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Poem by William Cowper


Wisdom


(Proverbs, viii. 22-31)

"Ere God had built the mountains,
Or raised the fruitful hills;
Before he fill'd the fountains
That feed the running rills;
In me from everlasting,
The wonderful I am,
Found pleasures never wasting,
And Wisdom is my name.

"When, like a tent to dwell in,
He spread the skies abroad,
And swathed about the swelling
Of Ocean's mighty flood;
He wrought by weight and measure,
And I was with Him then:
Myself the Father's pleasure,
And mine, the sons of men."

Thus Wisdom's words discover
Thy glory and Thy grace,
Thou everlasting lover
Of our unworthy race!
Thy gracious eye survey'd us
Ere stars were seen above;
In wisdom thou hast made us,
And died for us in love.

And couldst thou be delighted
With creatures such as we,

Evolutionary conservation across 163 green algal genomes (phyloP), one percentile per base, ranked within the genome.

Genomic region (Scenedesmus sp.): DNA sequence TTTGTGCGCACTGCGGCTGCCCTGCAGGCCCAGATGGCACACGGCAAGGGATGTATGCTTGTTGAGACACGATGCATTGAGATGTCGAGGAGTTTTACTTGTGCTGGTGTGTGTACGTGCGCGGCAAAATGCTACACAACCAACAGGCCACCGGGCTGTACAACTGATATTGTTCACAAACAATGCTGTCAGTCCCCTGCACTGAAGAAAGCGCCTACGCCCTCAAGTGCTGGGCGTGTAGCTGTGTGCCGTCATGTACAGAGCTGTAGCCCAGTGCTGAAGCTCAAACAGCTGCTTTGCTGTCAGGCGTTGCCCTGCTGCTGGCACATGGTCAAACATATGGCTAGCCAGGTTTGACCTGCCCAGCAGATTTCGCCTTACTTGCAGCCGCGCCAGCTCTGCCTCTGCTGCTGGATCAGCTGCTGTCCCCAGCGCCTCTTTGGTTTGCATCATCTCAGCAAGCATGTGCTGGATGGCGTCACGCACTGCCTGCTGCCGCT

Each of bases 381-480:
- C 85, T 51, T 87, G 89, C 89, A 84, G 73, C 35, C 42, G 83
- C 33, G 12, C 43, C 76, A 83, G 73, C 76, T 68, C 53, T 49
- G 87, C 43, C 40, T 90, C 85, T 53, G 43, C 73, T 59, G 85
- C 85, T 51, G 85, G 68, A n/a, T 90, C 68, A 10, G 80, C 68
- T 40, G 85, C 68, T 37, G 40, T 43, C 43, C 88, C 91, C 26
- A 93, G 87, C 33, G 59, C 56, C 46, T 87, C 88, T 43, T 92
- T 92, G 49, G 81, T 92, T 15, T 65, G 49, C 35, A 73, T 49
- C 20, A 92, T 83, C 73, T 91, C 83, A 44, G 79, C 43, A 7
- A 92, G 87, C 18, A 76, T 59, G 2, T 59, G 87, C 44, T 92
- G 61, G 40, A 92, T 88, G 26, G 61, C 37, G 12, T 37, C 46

Who, when we saw Thee, slighted,
And nail'd Thee to a tree?
Unfathomable wonder,
And mystery divine!
The voice that speaks in thunder,
Says, "Sinner, I am thine!" 



William Cowper


William Cowper's other poems:
  1. To The Rev. Mr. Newton
  2. The Dog and the Water Lily
  3. The New Convert
  4. Denner's Old Woman
  5. Afflictions Sanctified by the Word


Poems of the other poets with the same name:

  • William Yeats Wisdom ("THE true faith discovered was")
  • Ernest Dowson Wisdom ("Love wine and beauty and the spring")
  • Sara Teasdale Wisdom ("WHEN I have ceased to break my wings")

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